Sometimes when I see things like this I think that artificial intelligence is already out there, making use of our uploaded DNA source code and published psychology and neurobiology papers, testing us in some sort of reverse Turing test on fora such as youtube animation, wikipedia and reddit, learning our capabilities and weaknesses and deciding what to do about us, to us.

Then I go take some more lithium … and consider writing a dystopian sci-fi story.


nastywoman 11.07.17 at 5:37 pm

– and about ”The clowns aren’t helping.”

they don’t help at all – in the case of the children – but in the world of the ”Grownups” the ”Evil Clowns” currently – get their biggest ”helping” from the ”Good Clowns” –
(or let US call them ”Comedians”?) –

And as the so called (very) ”serious people” have completely failed in stopping the Utmost Evil Clown – as they also have completely failed in protecting ”our children” from the darkest sides of the Intertubes and sorry to say:
NO FREEDOM OF SPEECH for the nastiest and greediest of all exploiting F…faces – who target children – an NO FREEDOM for their ”Komplizen” at F… book or Google.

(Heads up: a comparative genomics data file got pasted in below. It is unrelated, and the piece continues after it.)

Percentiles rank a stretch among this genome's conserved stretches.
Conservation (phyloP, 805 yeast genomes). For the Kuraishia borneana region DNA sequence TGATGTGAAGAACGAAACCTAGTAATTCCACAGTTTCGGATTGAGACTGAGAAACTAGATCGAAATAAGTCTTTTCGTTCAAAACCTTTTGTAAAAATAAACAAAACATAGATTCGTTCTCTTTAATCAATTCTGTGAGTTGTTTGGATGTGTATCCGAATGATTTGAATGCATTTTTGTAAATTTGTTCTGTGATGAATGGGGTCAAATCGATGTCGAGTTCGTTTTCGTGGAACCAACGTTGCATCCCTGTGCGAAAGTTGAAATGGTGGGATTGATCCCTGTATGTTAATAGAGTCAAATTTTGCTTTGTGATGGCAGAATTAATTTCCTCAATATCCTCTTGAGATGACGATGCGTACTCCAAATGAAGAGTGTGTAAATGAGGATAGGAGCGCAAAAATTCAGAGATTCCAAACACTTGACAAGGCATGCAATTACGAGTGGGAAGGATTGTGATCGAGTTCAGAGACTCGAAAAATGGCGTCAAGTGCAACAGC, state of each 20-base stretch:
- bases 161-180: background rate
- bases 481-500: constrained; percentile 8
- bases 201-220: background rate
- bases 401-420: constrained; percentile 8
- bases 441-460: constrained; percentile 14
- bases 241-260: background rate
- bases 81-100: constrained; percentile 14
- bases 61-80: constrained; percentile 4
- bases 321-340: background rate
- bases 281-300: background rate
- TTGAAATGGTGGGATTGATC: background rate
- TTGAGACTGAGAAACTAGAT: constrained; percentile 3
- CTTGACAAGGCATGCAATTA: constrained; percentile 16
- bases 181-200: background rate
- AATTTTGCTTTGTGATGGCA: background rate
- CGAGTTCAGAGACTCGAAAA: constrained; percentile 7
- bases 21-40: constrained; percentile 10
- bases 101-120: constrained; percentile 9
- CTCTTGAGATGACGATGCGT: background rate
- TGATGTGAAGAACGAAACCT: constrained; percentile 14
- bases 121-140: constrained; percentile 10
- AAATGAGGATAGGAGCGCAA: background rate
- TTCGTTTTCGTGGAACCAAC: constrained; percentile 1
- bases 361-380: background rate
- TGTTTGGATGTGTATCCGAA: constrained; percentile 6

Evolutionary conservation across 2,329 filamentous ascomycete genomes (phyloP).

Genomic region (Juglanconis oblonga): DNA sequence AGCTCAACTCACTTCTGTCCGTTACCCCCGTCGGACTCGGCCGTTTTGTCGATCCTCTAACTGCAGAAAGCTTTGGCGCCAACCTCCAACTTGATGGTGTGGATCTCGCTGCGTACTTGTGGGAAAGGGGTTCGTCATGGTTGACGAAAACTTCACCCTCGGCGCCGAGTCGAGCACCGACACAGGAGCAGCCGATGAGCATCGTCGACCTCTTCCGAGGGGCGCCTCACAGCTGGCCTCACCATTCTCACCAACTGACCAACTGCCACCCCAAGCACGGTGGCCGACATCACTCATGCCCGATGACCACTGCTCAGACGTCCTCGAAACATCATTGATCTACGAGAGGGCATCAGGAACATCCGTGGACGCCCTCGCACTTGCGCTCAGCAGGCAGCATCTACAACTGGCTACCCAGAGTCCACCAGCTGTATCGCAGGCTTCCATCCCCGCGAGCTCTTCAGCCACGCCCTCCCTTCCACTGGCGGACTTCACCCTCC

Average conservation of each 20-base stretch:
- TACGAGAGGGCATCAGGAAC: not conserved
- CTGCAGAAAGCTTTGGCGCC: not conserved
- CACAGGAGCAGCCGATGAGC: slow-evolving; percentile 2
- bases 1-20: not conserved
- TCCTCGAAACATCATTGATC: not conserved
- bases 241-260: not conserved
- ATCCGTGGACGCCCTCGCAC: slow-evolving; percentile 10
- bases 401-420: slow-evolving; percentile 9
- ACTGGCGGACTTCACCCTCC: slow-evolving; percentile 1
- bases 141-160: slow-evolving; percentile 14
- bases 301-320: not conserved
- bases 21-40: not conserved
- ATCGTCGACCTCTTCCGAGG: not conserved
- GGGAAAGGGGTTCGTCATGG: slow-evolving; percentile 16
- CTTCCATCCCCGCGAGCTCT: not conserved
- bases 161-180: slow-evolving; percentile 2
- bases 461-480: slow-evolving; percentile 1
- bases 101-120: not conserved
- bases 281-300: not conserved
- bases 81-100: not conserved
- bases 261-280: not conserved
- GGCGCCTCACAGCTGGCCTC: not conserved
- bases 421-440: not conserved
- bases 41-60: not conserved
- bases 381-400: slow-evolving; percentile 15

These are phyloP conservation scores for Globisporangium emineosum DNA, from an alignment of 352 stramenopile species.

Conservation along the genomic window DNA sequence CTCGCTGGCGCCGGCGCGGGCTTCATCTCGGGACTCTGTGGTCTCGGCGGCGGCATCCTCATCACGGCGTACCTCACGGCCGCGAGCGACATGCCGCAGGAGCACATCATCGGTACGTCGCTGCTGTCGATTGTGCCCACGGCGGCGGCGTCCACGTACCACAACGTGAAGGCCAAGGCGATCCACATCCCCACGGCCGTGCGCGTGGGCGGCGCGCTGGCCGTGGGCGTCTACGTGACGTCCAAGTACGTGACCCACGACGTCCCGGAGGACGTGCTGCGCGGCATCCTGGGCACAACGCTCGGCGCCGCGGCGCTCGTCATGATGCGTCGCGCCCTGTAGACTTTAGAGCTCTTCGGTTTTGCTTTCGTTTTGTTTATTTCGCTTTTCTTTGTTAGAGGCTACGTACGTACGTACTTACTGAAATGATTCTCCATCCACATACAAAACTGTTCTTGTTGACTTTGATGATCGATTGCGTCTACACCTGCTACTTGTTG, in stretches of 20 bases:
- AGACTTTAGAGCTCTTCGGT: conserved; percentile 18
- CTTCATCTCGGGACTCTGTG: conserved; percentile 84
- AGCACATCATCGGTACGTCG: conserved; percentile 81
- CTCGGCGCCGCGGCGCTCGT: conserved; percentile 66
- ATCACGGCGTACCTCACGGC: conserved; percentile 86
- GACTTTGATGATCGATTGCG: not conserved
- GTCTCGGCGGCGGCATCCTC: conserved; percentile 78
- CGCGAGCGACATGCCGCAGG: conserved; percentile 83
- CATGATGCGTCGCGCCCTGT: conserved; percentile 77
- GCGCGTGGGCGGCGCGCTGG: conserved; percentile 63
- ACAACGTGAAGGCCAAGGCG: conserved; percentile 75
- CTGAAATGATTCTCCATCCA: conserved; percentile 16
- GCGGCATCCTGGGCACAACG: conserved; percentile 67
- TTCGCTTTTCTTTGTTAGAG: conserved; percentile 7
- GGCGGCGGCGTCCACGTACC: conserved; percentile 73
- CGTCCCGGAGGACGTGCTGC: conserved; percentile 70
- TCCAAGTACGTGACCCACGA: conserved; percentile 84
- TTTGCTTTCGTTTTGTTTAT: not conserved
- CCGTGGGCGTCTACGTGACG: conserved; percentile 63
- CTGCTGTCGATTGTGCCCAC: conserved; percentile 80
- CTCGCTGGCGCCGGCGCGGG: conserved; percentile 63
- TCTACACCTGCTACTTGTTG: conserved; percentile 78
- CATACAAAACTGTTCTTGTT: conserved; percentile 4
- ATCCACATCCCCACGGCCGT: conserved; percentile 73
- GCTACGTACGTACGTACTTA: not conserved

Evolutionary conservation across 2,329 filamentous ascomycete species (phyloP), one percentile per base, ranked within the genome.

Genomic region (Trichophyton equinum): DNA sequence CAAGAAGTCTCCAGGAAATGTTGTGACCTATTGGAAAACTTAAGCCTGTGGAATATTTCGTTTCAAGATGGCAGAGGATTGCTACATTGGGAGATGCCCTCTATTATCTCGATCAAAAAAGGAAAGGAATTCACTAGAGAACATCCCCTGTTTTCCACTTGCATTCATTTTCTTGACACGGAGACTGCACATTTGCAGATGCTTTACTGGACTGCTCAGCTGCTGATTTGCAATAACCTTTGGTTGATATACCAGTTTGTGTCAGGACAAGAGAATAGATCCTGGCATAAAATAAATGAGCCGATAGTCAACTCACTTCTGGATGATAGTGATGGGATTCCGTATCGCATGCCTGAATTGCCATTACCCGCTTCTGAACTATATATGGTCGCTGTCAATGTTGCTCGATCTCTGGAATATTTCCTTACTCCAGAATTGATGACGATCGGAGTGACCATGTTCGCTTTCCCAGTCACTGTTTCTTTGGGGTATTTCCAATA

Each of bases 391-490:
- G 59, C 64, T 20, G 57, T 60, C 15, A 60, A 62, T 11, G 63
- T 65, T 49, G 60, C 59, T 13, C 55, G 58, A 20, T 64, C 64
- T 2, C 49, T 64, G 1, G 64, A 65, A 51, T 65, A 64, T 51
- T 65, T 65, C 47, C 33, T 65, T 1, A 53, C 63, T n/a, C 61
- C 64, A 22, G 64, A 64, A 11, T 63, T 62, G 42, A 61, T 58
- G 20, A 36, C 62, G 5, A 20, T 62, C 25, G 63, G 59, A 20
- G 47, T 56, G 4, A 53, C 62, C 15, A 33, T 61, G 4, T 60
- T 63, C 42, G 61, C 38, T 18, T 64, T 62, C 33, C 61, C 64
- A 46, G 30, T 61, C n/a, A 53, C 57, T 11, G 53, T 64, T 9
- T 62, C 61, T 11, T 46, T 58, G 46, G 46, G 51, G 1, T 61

AS these guys know better than – for sure – anybody here where the sick dough is coming from in order to poison some children.

Let’s do it the ”Right’s” way and let them suffer what the F…faces are suggesting: To (re) install ”law and order” – (at least in the Kindergarten)


kent 11.07.17 at 6:01 pm

I clicked through some of the example videos and watched a few seconds here, a few seconds there. It is a bit disturbing, for sure!

A question, though. Youtube is a place where anyone can upload, more or less, anything at all. Is there some reason we should be surprised that some weird shit that is not appropriate for toddlers (or other children) (or anyone at all really) ends up there?

Maybe there needs to be a big flashing sign when you enter Youtube … “THIS SITE IS AGE RESTRICTED. YOU MUST BE 17 TO ENTER”…? or something like that.

Set up a second, curated site for the kiddies?

Just a thought….


Lee A. Arnold 11.07.17 at 7:16 pm

I found this story too! I was horrified to find a bot-generated cartoon entitled, “Peppa Pig Drinks Bleach for the First Time.” It’s got almost 85,000 views. This is very dangerous. YouTube is going to have to police it:


Kevin Hayden 11.07.17 at 7:59 pm